Besides loss of channel function, loss of intracellular protein interaction may also be relevant for the phenotype of Cx47M282T expressing mice and for PMLD. Cx47 was shown to interact with the tight junction adaptor protein zonula occludens 1 (ZO-1), the Y-box transcription factor zonula occludens 1 associated nucleic acid binding protein (ZONAB) which regulates expression of the proliferating cell nuclear antigen (PCNA), cyclin D1 and ErbB-2. [49][52]. Interaction of ZONAB and ZO-1 is associated with the transition from a proliferative to a differentiated state of epithelial cells [53], [54]. In Cx47 deficient mice punctate staining for ZONAB is lost from oligodendrocyte cell somata while ZO-1 signals remain [50]. Analyses on interactions of these proteins with the mutant Cx47M282T using this mouse model will help to gain further insight into intracellular mechanisms which might be influenced by the disease causing mutation.

Cx32 Expression Largely Compensates for the Loss of Cx47 Protein Function in Adult Cx47M282T/M282T Mice

Given that myelination in mutant mice was largely coequal to wildtype mice six weeks after birth, other oligodendrocytic connexins like Cx29 or Cx32 can probably account for compensatory effects in mice.

In normaly developed myelin Cx29 is not localized at oligodendrocyte somata but mainly at the periaxonal space and was recently shown to be incapable of forming functional intercellular gap junction channels [16], [24], [49], [55]. This indicates a distinct role of Cx29 in myelin function and makes it an improbable candidate for functional redundancy of Cx47 channels.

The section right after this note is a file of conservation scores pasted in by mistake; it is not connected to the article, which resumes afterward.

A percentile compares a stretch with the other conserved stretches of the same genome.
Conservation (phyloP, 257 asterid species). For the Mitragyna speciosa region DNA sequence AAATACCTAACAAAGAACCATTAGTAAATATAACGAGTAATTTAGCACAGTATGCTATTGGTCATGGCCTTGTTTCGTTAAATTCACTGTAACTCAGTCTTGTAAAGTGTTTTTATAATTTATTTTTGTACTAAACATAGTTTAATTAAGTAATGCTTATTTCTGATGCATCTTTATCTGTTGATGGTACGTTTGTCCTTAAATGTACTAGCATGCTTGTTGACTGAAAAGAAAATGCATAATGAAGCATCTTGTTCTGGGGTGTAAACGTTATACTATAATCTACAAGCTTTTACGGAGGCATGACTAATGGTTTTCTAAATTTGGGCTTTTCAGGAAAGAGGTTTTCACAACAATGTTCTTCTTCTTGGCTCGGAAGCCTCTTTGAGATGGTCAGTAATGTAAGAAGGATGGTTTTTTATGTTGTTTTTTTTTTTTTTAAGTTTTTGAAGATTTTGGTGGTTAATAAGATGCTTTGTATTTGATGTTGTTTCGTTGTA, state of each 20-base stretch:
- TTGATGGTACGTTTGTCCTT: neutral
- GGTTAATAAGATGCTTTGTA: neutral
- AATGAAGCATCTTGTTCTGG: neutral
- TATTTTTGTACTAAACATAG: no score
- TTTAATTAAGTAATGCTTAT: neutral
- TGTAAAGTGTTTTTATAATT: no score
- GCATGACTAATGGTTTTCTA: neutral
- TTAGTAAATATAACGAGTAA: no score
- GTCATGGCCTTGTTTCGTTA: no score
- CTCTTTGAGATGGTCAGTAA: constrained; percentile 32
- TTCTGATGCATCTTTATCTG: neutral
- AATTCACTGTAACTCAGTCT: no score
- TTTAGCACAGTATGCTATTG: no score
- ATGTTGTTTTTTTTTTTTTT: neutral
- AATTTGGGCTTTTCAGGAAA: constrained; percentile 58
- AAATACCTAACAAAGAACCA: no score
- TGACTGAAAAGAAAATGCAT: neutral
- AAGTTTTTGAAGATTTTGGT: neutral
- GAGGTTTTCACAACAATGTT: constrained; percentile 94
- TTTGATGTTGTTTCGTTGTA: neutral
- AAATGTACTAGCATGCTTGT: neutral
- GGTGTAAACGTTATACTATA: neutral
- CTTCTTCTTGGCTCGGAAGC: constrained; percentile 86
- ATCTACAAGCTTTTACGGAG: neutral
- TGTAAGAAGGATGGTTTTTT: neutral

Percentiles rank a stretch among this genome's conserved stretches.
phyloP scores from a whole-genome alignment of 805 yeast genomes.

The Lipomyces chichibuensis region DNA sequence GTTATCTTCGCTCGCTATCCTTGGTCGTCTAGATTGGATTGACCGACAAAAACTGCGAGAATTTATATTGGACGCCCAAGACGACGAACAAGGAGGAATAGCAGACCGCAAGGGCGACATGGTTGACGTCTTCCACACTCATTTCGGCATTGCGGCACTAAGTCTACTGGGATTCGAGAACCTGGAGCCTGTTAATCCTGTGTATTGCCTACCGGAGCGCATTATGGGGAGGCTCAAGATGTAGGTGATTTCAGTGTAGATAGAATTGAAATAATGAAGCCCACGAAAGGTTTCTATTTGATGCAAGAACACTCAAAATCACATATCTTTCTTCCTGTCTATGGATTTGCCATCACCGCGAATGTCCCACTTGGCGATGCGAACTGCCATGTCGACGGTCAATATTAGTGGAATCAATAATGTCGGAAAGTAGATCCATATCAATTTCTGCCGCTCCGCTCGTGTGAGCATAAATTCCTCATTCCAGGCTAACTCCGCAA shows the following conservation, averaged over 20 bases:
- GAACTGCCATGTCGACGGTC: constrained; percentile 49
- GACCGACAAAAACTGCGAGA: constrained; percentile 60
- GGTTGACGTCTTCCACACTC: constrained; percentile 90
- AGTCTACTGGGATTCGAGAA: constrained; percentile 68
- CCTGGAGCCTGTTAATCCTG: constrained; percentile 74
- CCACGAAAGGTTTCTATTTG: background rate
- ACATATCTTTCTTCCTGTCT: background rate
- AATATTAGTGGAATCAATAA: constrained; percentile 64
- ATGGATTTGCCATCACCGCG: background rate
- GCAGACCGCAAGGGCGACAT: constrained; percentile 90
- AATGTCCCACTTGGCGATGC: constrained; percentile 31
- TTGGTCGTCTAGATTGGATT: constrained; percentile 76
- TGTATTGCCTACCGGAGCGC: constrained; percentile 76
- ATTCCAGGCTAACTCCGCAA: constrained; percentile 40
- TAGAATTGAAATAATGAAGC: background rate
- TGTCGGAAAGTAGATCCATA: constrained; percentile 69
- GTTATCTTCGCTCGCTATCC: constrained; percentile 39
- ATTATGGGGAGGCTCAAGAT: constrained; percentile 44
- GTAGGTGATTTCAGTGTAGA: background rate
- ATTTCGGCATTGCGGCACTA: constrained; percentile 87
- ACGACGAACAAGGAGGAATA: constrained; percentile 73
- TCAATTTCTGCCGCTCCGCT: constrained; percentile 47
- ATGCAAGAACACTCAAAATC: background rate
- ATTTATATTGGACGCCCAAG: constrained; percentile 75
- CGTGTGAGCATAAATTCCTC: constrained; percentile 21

Mice deficient for both Cx47 and Cx32 (Cx47−/−/Cx32−/−) showed severe myelin abnormalities and premature death [13], [56] suggesting functional redundancy of both connexins. This led to the speculation that mutations of Cx47 might lead to a detrimental gain of function and inhibition of Cx32 gap junctional channels [1].

Although homozygous Cx47M282T expression results in diminished or total loss of Cx47 gap junction channel function, it does, like Cx47 deficiency, not lead to a complete inhibition of interoligodendrocytic coupling as recently described for Cx47−/−/Cx32−/− mice [23]. Furthermore, death of Cx47M282T/M282T/Cx32−/− animals began 42 days after birth and 90-day-old Cx47M282T/M282T/Cx32−/− mice displayed severe motor impairment, myelin malformations, vacuolation, pronounced astrogliosis and increased Iba1 expression, whereas P90 Cx47M282T/M282T mice showed minor affected myelin in the cerebellum. These data further corroborate that the M282T missense mutation results in loss of Cx47 channel function and underline the common role of Cx32 and Cx47 channels for myelin maintenance. In addition, these data show that Cx47M282T does not have a transdominant negative effect on Cx32 function in vivo.

Detailed immunofluorescence analyses have revealed a drafmatic increase of Cx32 levels along myelinated fibers in the CNS of Cx47−/− mice [50]. It seems probable that increased Cx32 expression or altered Cx32 channel localization can account for loss of Cx47 function compensation in Cx47M282T/M282T and Cx47 null mice but not in human PMLD patients.

Heterozygous Cx47+/M282T Mice Show Unexpected Phenotypic Abnormalities